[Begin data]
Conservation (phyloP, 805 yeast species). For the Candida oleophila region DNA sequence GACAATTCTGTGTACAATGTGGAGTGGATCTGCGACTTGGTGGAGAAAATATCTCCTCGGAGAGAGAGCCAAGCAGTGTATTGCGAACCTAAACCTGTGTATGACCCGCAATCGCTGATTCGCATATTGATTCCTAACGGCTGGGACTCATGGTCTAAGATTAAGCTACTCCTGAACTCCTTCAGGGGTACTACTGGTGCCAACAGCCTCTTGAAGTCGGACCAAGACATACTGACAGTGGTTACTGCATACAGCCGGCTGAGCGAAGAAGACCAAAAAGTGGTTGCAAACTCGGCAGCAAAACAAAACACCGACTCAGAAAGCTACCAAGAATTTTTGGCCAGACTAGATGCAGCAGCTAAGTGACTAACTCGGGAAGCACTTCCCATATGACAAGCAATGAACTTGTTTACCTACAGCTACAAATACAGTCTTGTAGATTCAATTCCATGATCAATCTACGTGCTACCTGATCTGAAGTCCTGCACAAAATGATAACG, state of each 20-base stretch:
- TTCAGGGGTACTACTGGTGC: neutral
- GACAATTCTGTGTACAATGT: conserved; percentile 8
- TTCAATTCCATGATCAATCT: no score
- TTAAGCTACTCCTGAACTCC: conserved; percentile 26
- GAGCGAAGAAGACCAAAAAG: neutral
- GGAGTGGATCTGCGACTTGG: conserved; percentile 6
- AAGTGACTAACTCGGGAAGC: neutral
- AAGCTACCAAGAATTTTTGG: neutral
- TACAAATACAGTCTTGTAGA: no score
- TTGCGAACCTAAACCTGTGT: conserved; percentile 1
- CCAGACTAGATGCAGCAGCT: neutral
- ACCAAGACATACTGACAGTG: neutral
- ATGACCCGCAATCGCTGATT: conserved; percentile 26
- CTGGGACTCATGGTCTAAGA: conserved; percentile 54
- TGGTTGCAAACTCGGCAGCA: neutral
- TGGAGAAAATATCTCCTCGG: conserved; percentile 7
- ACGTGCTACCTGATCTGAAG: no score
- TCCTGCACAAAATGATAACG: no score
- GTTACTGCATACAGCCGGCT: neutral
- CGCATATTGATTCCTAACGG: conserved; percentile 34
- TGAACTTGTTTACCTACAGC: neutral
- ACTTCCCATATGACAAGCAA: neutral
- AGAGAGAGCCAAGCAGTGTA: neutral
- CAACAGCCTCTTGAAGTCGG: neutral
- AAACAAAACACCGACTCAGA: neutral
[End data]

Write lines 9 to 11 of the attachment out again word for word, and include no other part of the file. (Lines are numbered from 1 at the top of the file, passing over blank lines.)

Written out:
- AAGCTACCAAGAATTTTTGG: neutral
- TACAAATACAGTCTTGTAGA: no score
- TTGCGAACCTAAACCTGTGT: conserved; percentile 1